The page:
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The discussion about the possibilities of the 768k day has trespassed the boundaries of the technical arena and has diffused to the public domain as a looming threat for the continuous availability of the internet. The haunting memories of its predecessor, 512k day, in 2014 send shivers down the spine of millions across the world and make the 768K day a hot topic of discussion.
The high media attention and speculations about a massive shutdown of the network as in 2014 make a large chunk of network admins and telecom professional at sea and in jittery. But a majority of the industry experts are confident that the overflowing of memory due to increased global BGP table, has already been addressed and the possibilities of repetition of the issue are abysmally low. For them, the 768K day issue is blown out of proportion and has created a panic wave across both public and domain experts.
The Border Gateway Protocol (BGP) manages the routing of packets across the internet through the exchange of routing and reach-ability information of peer routers. Each router maintains a global BGP routing table, which consists of the global Internet routes and IPv4 addresses of all known internet-connected networks.
The legacy routers were designed with a memory to store 512,000 or 512k internet routes. Addition of new routes on August 12, 2014, made the routers ran out of memory and led to the massive shutdown of routers worldwide, resulting in the loss of billions of dollars.
Even though the possibility of outgrowth of routing table was a contemplated issue, the sheer magnitude of the issue made the entire network engineers and telecom professionals bewildered. As an immediate rescue operation, they applied emergency patches and increased the global BGP routing table limit to 768,000 routes a.k.a 768K routes. But a recent study by the Twitter bot named BGP4-Table, reveals that the global BGP table has grown to a size of 767,392. Just a few more additions will exceed the limit of 768K entries and are doomed to happen within days.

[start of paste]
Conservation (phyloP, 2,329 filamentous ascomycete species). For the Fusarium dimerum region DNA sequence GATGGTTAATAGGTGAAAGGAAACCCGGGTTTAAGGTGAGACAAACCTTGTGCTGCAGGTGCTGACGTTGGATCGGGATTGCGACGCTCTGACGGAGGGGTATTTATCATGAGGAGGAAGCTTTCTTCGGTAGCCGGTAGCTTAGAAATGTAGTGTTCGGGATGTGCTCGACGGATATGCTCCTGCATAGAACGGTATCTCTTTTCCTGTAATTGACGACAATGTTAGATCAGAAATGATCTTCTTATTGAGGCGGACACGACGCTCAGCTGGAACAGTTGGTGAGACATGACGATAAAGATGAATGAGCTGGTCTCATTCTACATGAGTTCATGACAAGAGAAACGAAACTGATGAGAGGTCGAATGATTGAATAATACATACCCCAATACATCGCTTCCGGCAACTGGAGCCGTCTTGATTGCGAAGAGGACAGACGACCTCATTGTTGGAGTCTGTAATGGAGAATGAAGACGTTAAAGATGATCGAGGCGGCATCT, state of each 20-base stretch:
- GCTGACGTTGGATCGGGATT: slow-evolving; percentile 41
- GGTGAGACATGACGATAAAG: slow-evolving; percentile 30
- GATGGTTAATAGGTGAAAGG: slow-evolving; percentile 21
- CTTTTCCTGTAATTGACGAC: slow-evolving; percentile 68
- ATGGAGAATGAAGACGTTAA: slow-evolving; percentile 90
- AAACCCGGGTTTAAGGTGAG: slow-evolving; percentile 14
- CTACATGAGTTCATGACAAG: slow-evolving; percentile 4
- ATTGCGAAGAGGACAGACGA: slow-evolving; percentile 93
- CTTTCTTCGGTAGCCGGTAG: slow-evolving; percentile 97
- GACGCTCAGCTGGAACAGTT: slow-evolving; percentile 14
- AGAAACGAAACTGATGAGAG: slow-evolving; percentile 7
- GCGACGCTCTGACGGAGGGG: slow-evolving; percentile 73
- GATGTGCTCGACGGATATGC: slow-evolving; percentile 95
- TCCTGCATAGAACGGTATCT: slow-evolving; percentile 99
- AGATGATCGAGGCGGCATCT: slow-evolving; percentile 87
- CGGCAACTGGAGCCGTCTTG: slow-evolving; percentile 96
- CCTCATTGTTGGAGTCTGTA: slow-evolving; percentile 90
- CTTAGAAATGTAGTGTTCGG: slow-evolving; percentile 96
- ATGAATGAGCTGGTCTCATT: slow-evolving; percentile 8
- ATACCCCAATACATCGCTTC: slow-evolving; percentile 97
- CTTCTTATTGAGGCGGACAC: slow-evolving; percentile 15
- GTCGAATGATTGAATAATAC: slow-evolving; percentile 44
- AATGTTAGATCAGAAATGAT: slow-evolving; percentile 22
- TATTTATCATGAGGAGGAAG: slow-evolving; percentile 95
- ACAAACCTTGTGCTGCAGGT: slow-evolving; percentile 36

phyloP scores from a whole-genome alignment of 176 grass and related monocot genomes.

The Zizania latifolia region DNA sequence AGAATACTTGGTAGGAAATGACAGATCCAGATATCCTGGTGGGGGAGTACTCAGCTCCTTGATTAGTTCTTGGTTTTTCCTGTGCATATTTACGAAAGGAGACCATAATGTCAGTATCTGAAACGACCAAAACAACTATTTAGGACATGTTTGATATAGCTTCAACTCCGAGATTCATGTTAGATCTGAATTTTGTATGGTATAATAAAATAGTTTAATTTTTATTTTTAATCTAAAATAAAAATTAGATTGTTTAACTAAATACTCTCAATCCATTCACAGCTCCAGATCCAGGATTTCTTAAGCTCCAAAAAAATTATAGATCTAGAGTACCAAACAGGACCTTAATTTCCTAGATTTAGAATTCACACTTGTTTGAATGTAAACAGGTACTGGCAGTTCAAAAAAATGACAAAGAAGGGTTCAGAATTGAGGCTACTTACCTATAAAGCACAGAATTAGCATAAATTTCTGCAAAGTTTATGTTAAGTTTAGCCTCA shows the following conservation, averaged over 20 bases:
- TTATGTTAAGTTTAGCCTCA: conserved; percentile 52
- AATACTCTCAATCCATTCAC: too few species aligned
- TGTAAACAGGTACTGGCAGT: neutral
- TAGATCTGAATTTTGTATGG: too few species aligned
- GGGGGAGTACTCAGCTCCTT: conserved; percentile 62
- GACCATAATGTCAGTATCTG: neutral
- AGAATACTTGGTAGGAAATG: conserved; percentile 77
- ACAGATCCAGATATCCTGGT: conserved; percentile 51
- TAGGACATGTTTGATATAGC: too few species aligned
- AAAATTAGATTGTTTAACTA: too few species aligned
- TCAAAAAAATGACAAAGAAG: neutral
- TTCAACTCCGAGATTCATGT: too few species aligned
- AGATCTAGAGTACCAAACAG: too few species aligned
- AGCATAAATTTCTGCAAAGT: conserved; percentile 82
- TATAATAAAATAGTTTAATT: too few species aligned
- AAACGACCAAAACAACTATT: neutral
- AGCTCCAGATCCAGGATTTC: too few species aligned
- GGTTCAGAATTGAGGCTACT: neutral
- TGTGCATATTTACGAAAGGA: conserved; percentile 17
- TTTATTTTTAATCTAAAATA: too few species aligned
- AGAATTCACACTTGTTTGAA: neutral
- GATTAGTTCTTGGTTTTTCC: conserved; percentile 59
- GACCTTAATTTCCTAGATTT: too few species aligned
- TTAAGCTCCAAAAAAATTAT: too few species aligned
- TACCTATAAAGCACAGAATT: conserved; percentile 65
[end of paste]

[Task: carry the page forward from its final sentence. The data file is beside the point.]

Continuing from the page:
Not exactly. We will have some issues for sure. But it won’t be a replication of 512k day. In fact, the 512k day was an eye opener for the entire industry. Those who experienced the brunt of the issue had moved to better infrastructure to evade repetition of such issues. Unlike in the past, the majority of the network devices, ISPs, NOCs, but also Prefixx Inc as an IPv4 broker and its datacenters and affiliates are not at risk.
Still, some of the smaller ISPs and network facilities are relying on the older routers and are soft spots for the issue. Since such ISPs still play a significant role in generating total internet traffic, the 768k day can create some sort of annoyance for the entire internet.
If you possess IPV4 address space or IPV4 address either as purchased or leased from any such providers, contact them and ensure that their facility is safe from the threat. A hardware upgrade is a long-term solution, still, they can tackle the current issue through filtering and reconfiguration of the BGP table.
The 768K day is not an issue, it is just a growing pain. It is an opportunity to usher in new approaches and solutions for a more robust and solid network for the future.
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